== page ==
American Idol: Casey Abrams commits hara-kiri

Casey Abrams performs on "American Idol," on Wednesday, March 23, 2011, in Los Angeles.
AP Photo/Fox, Michael Becker
Casey Abrams performs on 'American Idol,' on Wednesday, March 23, 2011, in Los Angeles.
AP Photo/Fox, Michael Becker

We came to celebrate Steven Tyler, who was, gosh, on the cover of two different magazines this week (and neither of them was Lucky).

We came to be appalled at the attempted British accents of several of the contestants, who turned up at a Royal Wedding party and, strangely, didn't do as the British and get drunk.

And we came, on last night's "American Idol" results show, to offer a eulogy to Casey Abrams.

Yes, he who had enjoyed the judges' one save of the season fell through the Idol trap door to a future that might be jazzy, but also might be plain obscure.

Abrams seemed to believe he had held on to his credibility.

But let's leave credibility aside for a moment. Because first, we had to endure more troubled ensemble singing.

This medley of yet more Carole King was another tune-free beginning to a results show that must have had Carole King reaching for numbing agents to get her through the rest of the hour.

The show itself attempted, as usual, to fill time with cars and chat. We had a considerable discussion about who Haley Reinhart really is-- a twenty-year-old who doesn't know who she really is, perhaps.

We had the spectacle of no bottom three. We had some teasing eliminating--with no little white stools. Instead, the ceremonial sword was passed to Abrams so that he might perform his own last rites.

On Wednesday, Abrams had willfully performed a melody-free song, "Hi-Di-Ho (That Old Sweet Roll)", in a highly idiosyncratic and, frankly, unentertaining manner. If he grunts one more time, he'll frighten the ALFAC duck during commercial breaks.

Even mentor Jimmy Iovine said that he was fed up of the growling. "He has to learn that the family dog does not vote on this show," he said.

In the early rounds of the competition, Abrams was a powerful presence who seemed to possess more talent and versatility than Scotty McCreery has on his iPod.

Yet, as the weeks went by, he seemed desperate to turn songs into obscure album tracks, rather than something people wanted to hum--or even talk about-- in the morning.

It's one thing being original. It's quite another to sacrifice yourself on the altar of self-indulgence. Somewhere, Abrams got to believe that winning Idol might not be too good for his career. He wants to be the Jesus of Jazz, the one who resurrects a genre and brings it anew to the people.

"If you were to do a duet with anyone, living or dead, who would it be?" Seacrest asked, repeating a viewer question. Abrams offered that he'd love to perform with Oscar Peterson--and then felt the need to explain who he was.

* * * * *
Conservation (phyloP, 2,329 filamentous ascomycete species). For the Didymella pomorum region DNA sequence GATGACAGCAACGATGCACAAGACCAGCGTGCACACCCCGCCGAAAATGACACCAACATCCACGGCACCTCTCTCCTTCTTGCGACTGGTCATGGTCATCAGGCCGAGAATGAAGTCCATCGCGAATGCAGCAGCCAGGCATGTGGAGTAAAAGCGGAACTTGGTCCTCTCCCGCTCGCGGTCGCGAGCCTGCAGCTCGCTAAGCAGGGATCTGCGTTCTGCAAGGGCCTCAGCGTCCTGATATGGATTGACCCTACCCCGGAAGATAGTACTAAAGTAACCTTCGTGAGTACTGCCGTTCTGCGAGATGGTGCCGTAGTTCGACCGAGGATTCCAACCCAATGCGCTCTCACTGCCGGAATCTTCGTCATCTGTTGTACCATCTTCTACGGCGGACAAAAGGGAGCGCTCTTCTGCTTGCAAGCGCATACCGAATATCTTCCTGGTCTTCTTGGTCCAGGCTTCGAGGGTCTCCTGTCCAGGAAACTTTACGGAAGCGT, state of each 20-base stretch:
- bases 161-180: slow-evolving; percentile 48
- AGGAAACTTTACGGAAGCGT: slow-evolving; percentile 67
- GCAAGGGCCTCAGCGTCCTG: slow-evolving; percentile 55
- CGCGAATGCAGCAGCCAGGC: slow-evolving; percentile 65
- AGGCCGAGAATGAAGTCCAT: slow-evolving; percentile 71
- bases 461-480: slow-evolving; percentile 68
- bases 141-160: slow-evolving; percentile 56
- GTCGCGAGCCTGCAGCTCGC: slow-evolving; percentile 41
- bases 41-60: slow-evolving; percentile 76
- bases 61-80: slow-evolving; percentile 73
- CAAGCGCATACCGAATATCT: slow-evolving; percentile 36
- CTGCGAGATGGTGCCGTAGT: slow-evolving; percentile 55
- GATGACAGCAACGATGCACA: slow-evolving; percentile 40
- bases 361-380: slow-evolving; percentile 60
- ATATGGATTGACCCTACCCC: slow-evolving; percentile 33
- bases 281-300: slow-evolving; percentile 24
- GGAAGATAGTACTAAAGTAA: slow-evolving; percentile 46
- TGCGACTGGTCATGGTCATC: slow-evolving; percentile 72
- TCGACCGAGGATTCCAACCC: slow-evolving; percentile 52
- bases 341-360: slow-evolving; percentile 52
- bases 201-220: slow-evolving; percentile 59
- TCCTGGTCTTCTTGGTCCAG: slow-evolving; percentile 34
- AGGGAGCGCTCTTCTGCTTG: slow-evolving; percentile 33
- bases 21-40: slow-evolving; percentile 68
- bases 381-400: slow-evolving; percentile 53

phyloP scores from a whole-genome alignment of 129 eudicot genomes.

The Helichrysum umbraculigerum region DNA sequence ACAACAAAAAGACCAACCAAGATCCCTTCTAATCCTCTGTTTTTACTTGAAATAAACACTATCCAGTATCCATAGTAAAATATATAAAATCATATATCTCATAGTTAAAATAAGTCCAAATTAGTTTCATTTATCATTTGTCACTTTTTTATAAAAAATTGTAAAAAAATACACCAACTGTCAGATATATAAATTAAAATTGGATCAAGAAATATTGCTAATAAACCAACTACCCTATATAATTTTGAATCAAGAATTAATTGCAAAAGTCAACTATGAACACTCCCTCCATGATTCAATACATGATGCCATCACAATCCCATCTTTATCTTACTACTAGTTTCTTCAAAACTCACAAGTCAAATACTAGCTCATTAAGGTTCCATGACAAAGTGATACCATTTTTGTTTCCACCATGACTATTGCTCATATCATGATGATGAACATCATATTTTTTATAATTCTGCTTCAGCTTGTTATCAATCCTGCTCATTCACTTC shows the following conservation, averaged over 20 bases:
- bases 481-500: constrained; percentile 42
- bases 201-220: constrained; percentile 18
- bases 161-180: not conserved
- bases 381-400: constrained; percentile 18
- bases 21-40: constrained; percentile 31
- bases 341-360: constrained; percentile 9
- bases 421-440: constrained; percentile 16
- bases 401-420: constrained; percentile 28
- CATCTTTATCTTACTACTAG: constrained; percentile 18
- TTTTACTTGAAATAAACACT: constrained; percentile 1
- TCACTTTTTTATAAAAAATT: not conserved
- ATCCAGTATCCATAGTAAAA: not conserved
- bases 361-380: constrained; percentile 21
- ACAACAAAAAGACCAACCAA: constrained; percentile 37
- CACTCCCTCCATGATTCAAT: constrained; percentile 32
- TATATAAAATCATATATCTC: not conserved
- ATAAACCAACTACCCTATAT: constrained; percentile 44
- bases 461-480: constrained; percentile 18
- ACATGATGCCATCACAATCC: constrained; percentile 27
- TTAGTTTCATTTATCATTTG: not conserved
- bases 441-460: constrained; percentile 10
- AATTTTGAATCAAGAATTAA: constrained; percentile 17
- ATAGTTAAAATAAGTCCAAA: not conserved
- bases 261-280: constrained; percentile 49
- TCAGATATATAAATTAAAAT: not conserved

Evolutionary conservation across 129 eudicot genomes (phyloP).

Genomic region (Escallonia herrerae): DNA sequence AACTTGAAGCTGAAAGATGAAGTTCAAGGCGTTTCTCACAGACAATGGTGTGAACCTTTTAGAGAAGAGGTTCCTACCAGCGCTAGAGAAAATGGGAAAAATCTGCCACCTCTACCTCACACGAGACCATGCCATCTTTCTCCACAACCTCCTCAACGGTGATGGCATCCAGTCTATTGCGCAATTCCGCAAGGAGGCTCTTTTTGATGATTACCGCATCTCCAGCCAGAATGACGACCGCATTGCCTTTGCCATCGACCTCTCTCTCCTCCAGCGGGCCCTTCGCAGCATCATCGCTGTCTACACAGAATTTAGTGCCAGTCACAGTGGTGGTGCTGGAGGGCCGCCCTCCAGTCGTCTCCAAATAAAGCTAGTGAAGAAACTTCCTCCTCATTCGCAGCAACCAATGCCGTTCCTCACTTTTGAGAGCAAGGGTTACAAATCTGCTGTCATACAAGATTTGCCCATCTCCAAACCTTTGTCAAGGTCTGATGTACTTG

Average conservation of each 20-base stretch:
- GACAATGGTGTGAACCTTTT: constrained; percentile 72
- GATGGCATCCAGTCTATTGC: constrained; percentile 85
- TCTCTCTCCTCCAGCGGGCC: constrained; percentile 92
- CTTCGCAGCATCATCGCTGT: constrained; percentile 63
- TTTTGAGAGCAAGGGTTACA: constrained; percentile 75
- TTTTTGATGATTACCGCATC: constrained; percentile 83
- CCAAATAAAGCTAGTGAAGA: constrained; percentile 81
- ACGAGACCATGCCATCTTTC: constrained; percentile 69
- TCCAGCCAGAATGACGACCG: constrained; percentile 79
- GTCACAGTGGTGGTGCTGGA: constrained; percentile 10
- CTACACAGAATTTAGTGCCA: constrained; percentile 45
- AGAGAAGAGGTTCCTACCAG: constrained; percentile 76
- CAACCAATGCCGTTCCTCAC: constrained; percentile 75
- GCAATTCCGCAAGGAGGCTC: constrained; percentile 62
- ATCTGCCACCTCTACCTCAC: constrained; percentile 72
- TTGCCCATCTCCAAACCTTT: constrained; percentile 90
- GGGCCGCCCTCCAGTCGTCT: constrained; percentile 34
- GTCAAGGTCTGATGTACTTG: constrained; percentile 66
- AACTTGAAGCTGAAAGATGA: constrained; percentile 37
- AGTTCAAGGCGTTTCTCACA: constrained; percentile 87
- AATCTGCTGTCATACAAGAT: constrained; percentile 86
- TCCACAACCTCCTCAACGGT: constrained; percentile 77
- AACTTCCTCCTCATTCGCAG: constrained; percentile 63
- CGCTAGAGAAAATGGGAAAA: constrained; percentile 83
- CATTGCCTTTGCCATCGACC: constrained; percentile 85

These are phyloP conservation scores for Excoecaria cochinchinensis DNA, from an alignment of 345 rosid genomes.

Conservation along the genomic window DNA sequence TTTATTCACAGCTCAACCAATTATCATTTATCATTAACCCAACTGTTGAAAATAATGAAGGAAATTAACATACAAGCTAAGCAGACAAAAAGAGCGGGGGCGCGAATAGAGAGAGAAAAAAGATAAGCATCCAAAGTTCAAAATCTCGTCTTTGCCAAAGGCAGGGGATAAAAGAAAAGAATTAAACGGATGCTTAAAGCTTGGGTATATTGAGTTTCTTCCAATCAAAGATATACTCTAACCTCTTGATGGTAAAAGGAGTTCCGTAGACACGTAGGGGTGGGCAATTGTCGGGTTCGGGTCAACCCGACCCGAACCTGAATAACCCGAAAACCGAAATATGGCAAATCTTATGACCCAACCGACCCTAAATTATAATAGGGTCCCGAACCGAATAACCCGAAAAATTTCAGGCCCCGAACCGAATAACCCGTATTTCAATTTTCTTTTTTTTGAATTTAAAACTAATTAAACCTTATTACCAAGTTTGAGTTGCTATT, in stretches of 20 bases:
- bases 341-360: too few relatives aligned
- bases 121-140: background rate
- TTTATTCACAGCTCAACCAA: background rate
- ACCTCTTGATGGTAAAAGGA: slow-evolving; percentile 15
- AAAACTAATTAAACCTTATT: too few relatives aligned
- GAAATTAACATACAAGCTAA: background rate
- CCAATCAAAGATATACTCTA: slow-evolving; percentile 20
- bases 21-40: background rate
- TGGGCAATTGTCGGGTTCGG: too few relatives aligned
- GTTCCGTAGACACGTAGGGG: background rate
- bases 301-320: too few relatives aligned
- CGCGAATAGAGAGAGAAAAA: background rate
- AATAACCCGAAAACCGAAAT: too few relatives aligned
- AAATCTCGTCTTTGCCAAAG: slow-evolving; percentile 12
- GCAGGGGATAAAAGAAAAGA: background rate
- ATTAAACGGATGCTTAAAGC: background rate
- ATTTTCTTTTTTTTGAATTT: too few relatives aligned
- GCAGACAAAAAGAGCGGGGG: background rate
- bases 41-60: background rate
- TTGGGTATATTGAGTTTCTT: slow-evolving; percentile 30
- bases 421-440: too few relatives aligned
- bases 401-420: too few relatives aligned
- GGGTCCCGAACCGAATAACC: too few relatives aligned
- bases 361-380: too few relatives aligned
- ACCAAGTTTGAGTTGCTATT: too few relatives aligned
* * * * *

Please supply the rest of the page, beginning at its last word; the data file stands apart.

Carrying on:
Last year's runner-up Crystal Bowersox and Bruno Mars performed during the interludes. Neither can be said to be entirely mainstream. Yet both manage to maintain at least a level of credibility.

In order to produce some semblance of excitement (but definitely not credibility), the producers left Abrams and McCreery on the stage at the end. But let's be clear, these weren't stool-sitters. These weren't the bottom two.

The producers just wanted millions of little girls to get painful tummies on imagining the prospect of their cute little ham of a country boy departing their lives.

Abrams offered a wonderfully graceful exit. He sang "I'm Going To Put a Spell On You." He kissed both Jennifer Lopez and Tyler. He bro-hugged Randy Jackson. He kissed girls in the audience. He leaped into his fellow contestants. He wanted to re-establish his crazy credentials.

Yes, he had cast a spell. But how much more wonderful would it have been if, instead of making jazz seem ever more obscure to the average American, he had attempted to move jazz just a little towards the listener?

Perhaps when his producers (who knows, perhaps it will be Iovine) get him into the studio, they'll have a little chat and explain a few things about the music business.

If that doesn't work, they can always start growling.

Pictures: "American Idol" Season 10
Special section: "American Idol"

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  • Chris Matyszczyk

    Chris has been a multi award-winning executive creative director with some of the most celebrated advertising agencies in the world. His creative work has been recognized at the Cannes Advertising Festival, the New York Festivals, Clio, the One Show, as well as many other festivals around the world. His writing has appeared in such publications as the Financial Times, the European, the Sacramento Bee and The Singapore Press Holdings Group.

    He currently advises major global companies about content creation and marketing, through his company Howard Raucous LLC.

    He brings an irreverent, sarcastic, and sometimes ironic voice to the tech world.